I like your idea. 🙂

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    1. I’m with ya about Padme. I always thought it was weird that she didn’t live a while longer. It sorta goes to show that Lucas was so focused on using all the story elements to boost Anakin’s fall that he overlooked some worthwhile story-arcs that could have been teased out a bit more. Padme surviving a while could have really been profound, especially if it involved her hiding on Alderaan for a time with Leia AND having to give up Luke to protect him (which would have been heart breaking).

      Anywho, I also resented Maul’s return in TCW and while it has since grown on me I feel like they just can’t seem to finally hang him up for good (I am working on another “Going Solo” piece looking at Maul and his appearance in Solo). I’m glad to hear you like my idea. I see no reason why we shouldn’t put our imaginative faculties to work and explore possibilities that could have been. I am sure it rubs some people the wrong way but I also don’t give a crap. I think Vader killing Maul would have been a superb story in Revenge of the Sith, and it could have opened the door to a lot of other really interesting story-arcs (I am working on another “Talkerverse” piece about how Dooku could have still appeared in the Prequels even with Maul’s TPM survival).

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      1. I’m intrigued by the Dooku Talkerverse as he is really one of my least favorite characters. And also looking forward to the Maul/Solo post. They can’t seem to hang him up, can they? With his appearance in Solo, I feel like this is part of a long term plan to have him appear more often. It has to be…they finally killed him off for good in SWR (that was a glorious moment for me) but then he popped up again in Solo! And if you put him in a movie and get all the casual fans worked up like “Omg! Darth Maul! What?! Isn’t he dead?!” then I feel like we for sure will see him again. And that means I’m resigned to this fact of life sigh.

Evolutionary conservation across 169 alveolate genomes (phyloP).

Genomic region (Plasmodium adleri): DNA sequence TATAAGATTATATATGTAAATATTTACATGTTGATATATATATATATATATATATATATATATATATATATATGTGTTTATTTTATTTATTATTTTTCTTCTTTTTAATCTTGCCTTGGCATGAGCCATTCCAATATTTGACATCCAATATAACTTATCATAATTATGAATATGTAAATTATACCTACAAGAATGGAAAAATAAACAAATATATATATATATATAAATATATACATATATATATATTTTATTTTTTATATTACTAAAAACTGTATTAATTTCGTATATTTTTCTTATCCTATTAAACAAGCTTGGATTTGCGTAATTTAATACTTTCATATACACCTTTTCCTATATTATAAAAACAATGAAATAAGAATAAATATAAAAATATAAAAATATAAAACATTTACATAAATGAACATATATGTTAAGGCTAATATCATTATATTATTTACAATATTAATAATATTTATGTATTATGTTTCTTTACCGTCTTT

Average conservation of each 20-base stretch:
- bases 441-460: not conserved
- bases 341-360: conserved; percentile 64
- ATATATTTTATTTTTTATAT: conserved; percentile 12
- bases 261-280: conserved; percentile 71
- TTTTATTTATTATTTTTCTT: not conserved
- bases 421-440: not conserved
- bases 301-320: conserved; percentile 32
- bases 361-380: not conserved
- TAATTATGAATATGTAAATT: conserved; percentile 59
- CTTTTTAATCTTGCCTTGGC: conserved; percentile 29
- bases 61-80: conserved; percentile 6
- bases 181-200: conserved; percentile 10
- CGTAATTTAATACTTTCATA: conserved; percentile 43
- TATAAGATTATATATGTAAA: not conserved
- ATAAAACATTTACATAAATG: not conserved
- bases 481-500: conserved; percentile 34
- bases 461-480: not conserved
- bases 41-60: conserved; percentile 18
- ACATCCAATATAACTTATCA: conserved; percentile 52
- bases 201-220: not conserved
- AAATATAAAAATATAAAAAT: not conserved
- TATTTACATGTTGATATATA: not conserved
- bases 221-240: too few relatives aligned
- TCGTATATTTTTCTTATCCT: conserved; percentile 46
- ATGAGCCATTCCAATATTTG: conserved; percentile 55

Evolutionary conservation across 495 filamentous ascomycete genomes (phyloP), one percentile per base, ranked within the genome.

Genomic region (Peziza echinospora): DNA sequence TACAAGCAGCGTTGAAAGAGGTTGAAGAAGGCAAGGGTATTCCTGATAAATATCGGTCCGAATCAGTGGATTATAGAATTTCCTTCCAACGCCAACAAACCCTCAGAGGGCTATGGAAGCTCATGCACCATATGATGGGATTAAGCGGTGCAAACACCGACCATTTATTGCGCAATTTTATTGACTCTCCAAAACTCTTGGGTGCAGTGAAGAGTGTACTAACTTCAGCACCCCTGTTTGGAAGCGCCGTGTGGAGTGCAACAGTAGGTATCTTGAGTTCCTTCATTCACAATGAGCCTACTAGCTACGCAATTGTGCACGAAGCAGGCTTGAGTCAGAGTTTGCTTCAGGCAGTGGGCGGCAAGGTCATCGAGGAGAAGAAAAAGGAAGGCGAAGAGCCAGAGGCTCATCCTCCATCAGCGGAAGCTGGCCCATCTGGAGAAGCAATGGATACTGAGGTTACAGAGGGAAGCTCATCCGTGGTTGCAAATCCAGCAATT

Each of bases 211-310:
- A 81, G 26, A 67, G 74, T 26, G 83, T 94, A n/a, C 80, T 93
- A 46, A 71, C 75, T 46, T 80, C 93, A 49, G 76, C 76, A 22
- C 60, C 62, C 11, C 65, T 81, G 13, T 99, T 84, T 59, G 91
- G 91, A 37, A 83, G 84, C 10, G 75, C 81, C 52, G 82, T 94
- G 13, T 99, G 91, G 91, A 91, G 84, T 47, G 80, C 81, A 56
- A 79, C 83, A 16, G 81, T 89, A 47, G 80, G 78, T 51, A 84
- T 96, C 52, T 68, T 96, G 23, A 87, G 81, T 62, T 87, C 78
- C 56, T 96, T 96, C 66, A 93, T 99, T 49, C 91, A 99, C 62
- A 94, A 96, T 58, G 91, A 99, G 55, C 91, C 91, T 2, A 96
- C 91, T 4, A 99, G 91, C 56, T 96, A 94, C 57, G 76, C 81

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      2. My thoughts exaaaaaaactly!!!!!! You hit the nail on the head with Maul. I plan on addressing thatin the piece. In fact, my neighbors (who are casual movie-goers) asked me if it was Maul and they were annoyed there was all this OTHER stuff (cartoon shows and comics) with Maul when they thought he was dead. I can’t help but feel like SW forgets that the majority of fans really do not participate in anything beyond the films, and bringing characters like Maul (back) into the fold can be incredibly confusing. My neighbors told me they are less likely to continue watching SW movies because of things precisely like this. And I think you are right, they just can’t seem to let him go…then again, they can’t seem to let go of Ahsoka, either (but she is another topic for another time).

        I will hopefully have these pieces done in the next few weeks. Writing has been slow-going recently but hoping to pick it up a bit.

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  3. I’m not sure how I feel about the idea. I appreciate the symbolism and meaning that would have taken place in your scenario. It would especially fit since Sidious takes the tradition of the apprentice replacing the master and turns it into a new apprentice destroying the previous one to maintain his control. However, one of the things I found interesting with Maul in The Phantom Menace was his lack of dialogue. It made him much more, dare I say, menacing. Keeping him around probably would have made that more difficult, perhaps impossible. Darth Maul seems to be an expression of evil through brute force. I found Dooku’s more cunning approach appropriate for a Sith. What’s more important for me is the duel that did take place on Mustafar. I prefer the Orpheus-like theme of entering the underworld in order to save a loved one ending in failure. The Talkerverse scenario is still very appealing, but the original is very impactful for me.